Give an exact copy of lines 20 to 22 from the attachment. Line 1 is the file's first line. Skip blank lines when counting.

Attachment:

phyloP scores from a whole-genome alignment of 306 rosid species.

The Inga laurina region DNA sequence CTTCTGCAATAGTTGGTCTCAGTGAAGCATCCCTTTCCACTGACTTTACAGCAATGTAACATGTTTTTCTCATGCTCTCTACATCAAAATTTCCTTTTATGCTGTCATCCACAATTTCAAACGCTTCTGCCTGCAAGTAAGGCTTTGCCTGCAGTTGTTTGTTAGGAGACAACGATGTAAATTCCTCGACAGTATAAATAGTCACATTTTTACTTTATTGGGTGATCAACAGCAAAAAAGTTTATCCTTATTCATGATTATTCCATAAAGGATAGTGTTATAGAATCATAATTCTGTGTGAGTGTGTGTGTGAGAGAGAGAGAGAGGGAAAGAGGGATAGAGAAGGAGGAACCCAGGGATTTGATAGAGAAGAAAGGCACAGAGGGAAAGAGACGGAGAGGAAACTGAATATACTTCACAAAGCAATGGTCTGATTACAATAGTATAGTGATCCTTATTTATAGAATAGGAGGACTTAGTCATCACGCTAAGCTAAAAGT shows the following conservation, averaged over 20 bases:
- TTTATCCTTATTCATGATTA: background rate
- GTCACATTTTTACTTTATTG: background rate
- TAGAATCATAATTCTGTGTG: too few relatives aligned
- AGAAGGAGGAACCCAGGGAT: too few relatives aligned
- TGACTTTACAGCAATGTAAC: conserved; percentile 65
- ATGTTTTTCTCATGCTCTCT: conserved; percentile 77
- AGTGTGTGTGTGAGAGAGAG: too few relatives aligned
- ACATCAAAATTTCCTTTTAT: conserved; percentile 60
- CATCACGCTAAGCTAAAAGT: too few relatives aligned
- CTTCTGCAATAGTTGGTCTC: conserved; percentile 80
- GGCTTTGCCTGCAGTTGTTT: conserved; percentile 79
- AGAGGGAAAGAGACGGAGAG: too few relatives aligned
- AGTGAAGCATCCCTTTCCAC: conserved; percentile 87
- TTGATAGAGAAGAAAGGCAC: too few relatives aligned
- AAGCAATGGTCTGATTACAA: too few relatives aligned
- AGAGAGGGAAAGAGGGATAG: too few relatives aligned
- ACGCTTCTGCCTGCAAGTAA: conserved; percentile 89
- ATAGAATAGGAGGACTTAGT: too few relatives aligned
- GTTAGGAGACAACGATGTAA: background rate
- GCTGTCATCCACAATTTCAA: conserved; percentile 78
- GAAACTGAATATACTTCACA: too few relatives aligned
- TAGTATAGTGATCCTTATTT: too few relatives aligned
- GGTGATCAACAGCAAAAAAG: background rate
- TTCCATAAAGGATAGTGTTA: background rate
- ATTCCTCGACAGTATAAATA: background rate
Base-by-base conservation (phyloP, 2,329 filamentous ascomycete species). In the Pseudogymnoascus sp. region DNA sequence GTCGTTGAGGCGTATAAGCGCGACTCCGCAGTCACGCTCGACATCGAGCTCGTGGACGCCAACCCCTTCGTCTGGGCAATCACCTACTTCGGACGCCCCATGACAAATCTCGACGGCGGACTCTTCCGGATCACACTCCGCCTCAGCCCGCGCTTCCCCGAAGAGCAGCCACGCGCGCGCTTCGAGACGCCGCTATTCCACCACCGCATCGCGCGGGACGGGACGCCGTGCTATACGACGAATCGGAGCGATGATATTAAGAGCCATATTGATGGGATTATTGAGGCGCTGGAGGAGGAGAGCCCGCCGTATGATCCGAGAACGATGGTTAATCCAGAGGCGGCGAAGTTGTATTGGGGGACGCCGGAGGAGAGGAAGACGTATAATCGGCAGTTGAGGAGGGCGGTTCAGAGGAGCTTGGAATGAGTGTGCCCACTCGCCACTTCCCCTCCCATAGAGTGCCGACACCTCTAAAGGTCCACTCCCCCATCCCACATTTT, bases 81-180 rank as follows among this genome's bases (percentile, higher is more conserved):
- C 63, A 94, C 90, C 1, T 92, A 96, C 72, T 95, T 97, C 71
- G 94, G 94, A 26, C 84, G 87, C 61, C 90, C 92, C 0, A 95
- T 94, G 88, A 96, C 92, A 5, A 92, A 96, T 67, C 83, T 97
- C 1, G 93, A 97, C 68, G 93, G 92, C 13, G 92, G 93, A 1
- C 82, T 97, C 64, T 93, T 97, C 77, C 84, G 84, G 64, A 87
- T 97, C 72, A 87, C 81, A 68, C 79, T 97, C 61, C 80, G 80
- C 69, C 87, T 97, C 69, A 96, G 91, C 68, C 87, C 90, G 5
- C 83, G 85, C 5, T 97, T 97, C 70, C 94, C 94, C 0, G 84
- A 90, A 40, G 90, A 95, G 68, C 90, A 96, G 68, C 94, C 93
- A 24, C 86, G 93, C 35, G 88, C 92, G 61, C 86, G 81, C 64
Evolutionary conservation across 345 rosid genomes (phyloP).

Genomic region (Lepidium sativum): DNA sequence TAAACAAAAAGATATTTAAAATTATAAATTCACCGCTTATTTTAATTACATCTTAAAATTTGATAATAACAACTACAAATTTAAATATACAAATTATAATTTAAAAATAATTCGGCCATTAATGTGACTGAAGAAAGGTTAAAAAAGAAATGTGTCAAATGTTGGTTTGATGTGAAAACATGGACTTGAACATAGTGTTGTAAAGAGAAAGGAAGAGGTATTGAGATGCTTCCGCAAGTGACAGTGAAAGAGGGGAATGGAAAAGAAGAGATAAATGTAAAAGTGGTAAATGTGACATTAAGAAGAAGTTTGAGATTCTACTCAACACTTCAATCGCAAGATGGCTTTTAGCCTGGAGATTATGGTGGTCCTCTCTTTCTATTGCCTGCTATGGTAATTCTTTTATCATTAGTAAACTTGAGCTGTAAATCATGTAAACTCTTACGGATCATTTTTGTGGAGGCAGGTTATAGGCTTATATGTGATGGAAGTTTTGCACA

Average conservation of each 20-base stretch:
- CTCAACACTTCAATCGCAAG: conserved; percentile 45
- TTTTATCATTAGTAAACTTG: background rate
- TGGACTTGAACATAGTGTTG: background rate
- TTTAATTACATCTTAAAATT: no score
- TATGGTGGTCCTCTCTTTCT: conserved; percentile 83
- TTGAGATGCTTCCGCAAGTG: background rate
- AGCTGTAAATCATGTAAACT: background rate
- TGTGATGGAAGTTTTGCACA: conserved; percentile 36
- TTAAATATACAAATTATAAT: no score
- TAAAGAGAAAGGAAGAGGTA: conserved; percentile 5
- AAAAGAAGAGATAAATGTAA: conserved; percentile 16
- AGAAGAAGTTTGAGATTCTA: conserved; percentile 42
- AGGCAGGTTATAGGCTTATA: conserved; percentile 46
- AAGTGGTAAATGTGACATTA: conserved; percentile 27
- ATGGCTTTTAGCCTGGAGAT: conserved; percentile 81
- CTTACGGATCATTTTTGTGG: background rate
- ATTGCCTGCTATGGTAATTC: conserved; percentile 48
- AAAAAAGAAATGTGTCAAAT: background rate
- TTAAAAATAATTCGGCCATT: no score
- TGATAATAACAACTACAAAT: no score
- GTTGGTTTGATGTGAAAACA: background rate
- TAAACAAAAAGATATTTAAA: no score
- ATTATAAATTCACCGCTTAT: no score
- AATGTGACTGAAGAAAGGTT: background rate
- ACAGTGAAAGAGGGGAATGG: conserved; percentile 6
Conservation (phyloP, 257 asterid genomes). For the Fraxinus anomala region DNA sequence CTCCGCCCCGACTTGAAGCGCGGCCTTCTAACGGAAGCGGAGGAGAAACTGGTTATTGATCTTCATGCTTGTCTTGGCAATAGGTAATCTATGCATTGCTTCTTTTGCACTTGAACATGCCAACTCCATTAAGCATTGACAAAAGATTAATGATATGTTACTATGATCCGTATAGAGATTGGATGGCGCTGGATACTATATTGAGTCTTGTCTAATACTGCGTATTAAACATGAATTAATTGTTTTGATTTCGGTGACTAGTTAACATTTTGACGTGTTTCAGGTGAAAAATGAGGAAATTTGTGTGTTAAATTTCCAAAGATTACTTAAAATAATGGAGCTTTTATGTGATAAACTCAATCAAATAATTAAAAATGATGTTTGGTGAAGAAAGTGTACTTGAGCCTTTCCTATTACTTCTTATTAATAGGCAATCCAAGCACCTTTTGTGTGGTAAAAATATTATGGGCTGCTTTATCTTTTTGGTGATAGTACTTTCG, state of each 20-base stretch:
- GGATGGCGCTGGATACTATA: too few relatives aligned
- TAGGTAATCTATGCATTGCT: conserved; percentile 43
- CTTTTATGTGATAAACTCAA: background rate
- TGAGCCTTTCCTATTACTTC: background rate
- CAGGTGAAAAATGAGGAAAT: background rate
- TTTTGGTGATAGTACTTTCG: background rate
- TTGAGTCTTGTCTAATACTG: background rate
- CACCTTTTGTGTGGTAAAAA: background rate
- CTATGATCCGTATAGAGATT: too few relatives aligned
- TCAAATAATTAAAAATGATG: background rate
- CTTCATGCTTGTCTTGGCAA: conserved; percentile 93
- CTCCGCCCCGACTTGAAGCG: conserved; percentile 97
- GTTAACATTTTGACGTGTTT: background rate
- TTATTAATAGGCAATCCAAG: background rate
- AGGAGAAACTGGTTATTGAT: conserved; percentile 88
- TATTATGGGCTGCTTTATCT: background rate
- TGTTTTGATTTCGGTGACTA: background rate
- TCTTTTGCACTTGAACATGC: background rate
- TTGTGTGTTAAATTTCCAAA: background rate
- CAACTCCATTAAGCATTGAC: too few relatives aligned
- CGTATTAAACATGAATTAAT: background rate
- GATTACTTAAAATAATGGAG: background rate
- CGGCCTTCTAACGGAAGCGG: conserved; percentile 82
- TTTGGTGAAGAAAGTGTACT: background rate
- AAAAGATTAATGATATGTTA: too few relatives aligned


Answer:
- ATAGAATAGGAGGACTTAGT: too few relatives aligned
- GTTAGGAGACAACGATGTAA: background rate
- GCTGTCATCCACAATTTCAA: conserved; percentile 78